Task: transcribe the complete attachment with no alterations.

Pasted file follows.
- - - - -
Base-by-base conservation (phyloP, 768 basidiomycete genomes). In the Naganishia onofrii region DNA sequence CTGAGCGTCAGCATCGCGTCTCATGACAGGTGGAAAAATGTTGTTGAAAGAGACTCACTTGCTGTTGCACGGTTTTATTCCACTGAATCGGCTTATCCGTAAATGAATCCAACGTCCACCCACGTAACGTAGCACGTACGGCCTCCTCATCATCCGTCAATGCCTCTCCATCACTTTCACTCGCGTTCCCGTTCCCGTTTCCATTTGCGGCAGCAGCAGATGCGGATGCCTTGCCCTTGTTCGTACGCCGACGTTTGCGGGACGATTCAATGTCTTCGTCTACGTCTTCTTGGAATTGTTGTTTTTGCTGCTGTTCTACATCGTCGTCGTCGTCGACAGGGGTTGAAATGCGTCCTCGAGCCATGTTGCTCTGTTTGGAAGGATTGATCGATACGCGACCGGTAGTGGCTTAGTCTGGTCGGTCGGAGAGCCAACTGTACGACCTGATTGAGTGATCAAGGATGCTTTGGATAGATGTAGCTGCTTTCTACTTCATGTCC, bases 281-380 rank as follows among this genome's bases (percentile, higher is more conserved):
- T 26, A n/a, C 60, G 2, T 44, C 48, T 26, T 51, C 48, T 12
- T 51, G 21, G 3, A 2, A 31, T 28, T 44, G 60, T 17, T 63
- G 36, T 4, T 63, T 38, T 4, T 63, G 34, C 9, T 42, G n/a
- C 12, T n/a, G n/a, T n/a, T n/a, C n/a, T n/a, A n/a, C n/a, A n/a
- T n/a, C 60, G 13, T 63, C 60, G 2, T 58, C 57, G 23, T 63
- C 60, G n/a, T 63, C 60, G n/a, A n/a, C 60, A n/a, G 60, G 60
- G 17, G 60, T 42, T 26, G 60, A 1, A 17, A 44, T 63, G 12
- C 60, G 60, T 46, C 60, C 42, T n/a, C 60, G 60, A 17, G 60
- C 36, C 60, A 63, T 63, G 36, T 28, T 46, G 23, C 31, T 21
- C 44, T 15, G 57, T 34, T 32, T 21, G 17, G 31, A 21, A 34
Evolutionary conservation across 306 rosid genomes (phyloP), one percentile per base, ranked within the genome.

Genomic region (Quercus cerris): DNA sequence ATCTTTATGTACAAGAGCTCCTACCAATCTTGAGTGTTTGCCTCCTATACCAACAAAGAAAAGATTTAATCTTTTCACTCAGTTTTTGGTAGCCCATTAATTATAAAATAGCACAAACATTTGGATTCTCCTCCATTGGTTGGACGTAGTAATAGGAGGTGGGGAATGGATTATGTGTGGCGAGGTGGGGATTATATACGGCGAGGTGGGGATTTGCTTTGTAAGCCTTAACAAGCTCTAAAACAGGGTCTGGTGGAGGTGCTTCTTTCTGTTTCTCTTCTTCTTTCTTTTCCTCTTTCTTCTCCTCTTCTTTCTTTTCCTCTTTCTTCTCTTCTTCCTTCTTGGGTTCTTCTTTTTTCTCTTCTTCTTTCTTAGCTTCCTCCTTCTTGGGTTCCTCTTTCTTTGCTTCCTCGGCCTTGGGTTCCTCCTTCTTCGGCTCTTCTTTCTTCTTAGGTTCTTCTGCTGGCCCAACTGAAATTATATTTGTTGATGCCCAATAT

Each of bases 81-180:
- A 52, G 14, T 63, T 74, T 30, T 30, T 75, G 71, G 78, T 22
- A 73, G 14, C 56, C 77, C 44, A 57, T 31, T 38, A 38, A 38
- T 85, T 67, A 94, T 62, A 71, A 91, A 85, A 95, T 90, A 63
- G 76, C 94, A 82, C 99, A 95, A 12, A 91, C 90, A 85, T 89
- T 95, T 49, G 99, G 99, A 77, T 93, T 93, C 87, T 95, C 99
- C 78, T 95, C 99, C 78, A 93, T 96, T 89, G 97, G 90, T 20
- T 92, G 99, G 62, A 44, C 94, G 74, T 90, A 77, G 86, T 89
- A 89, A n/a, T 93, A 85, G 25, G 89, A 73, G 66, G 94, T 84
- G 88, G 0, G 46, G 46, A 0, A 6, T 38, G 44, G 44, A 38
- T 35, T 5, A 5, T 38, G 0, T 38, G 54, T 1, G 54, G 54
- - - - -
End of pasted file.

Base-by-base conservation (phyloP, 768 basidiomycete genomes). In the Naganishia onofrii region DNA sequence CTGAGCGTCAGCATCGCGTCTCATGACAGGTGGAAAAATGTTGTTGAAAGAGACTCACTTGCTGTTGCACGGTTTTATTCCACTGAATCGGCTTATCCGTAAATGAATCCAACGTCCACCCACGTAACGTAGCACGTACGGCCTCCTCATCATCCGTCAATGCCTCTCCATCACTTTCACTCGCGTTCCCGTTCCCGTTTCCATTTGCGGCAGCAGCAGATGCGGATGCCTTGCCCTTGTTCGTACGCCGACGTTTGCGGGACGATTCAATGTCTTCGTCTACGTCTTCTTGGAATTGTTGTTTTTGCTGCTGTTCTACATCGTCGTCGTCGTCGACAGGGGTTGAAATGCGTCCTCGAGCCATGTTGCTCTGTTTGGAAGGATTGATCGATACGCGACCGGTAGTGGCTTAGTCTGGTCGGTCGGAGAGCCAACTGTACGACCTGATTGAGTGATCAAGGATGCTTTGGATAGATGTAGCTGCTTTCTACTTCATGTCC, bases 281-380 rank as follows among this genome's bases (percentile, higher is more conserved):
- T 26, A n/a, C 60, G 2, T 44, C 48, T 26, T 51, C 48, T 12
- T 51, G 21, G 3, A 2, A 31, T 28, T 44, G 60, T 17, T 63
- G 36, T 4, T 63, T 38, T 4, T 63, G 34, C 9, T 42, G n/a
- C 12, T n/a, G n/a, T n/a, T n/a, C n/a, T n/a, A n/a, C n/a, A n/a
- T n/a, C 60, G 13, T 63, C 60, G 2, T 58, C 57, G 23, T 63
- C 60, G n/a, T 63, C 60, G n/a, A n/a, C 60, A n/a, G 60, G 60
- G 17, G 60, T 42, T 26, G 60, A 1, A 17, A 44, T 63, G 12
- C 60, G 60, T 46, C 60, C 42, T n/a, C 60, G 60, A 17, G 60
- C 36, C 60, A 63, T 63, G 36, T 28, T 46, G 23, C 31, T 21
- C 44, T 15, G 57, T 34, T 32, T 21, G 17, G 31, A 21, A 34
Evolutionary conservation across 306 rosid genomes (phyloP), one percentile per base, ranked within the genome.

Genomic region (Quercus cerris): DNA sequence ATCTTTATGTACAAGAGCTCCTACCAATCTTGAGTGTTTGCCTCCTATACCAACAAAGAAAAGATTTAATCTTTTCACTCAGTTTTTGGTAGCCCATTAATTATAAAATAGCACAAACATTTGGATTCTCCTCCATTGGTTGGACGTAGTAATAGGAGGTGGGGAATGGATTATGTGTGGCGAGGTGGGGATTATATACGGCGAGGTGGGGATTTGCTTTGTAAGCCTTAACAAGCTCTAAAACAGGGTCTGGTGGAGGTGCTTCTTTCTGTTTCTCTTCTTCTTTCTTTTCCTCTTTCTTCTCCTCTTCTTTCTTTTCCTCTTTCTTCTCTTCTTCCTTCTTGGGTTCTTCTTTTTTCTCTTCTTCTTTCTTAGCTTCCTCCTTCTTGGGTTCCTCTTTCTTTGCTTCCTCGGCCTTGGGTTCCTCCTTCTTCGGCTCTTCTTTCTTCTTAGGTTCTTCTGCTGGCCCAACTGAAATTATATTTGTTGATGCCCAATAT

Each of bases 81-180:
- A 52, G 14, T 63, T 74, T 30, T 30, T 75, G 71, G 78, T 22
- A 73, G 14, C 56, C 77, C 44, A 57, T 31, T 38, A 38, A 38
- T 85, T 67, A 94, T 62, A 71, A 91, A 85, A 95, T 90, A 63
- G 76, C 94, A 82, C 99, A 95, A 12, A 91, C 90, A 85, T 89
- T 95, T 49, G 99, G 99, A 77, T 93, T 93, C 87, T 95, C 99
- C 78, T 95, C 99, C 78, A 93, T 96, T 89, G 97, G 90, T 20
- T 92, G 99, G 62, A 44, C 94, G 74, T 90, A 77, G 86, T 89
- A 89, A n/a, T 93, A 85, G 25, G 89, A 73, G 66, G 94, T 84
- G 88, G 0, G 46, G 46, A 0, A 6, T 38, G 44, G 44, A 38
- T 35, T 5, A 5, T 38, G 0, T 38, G 54, T 1, G 54, G 54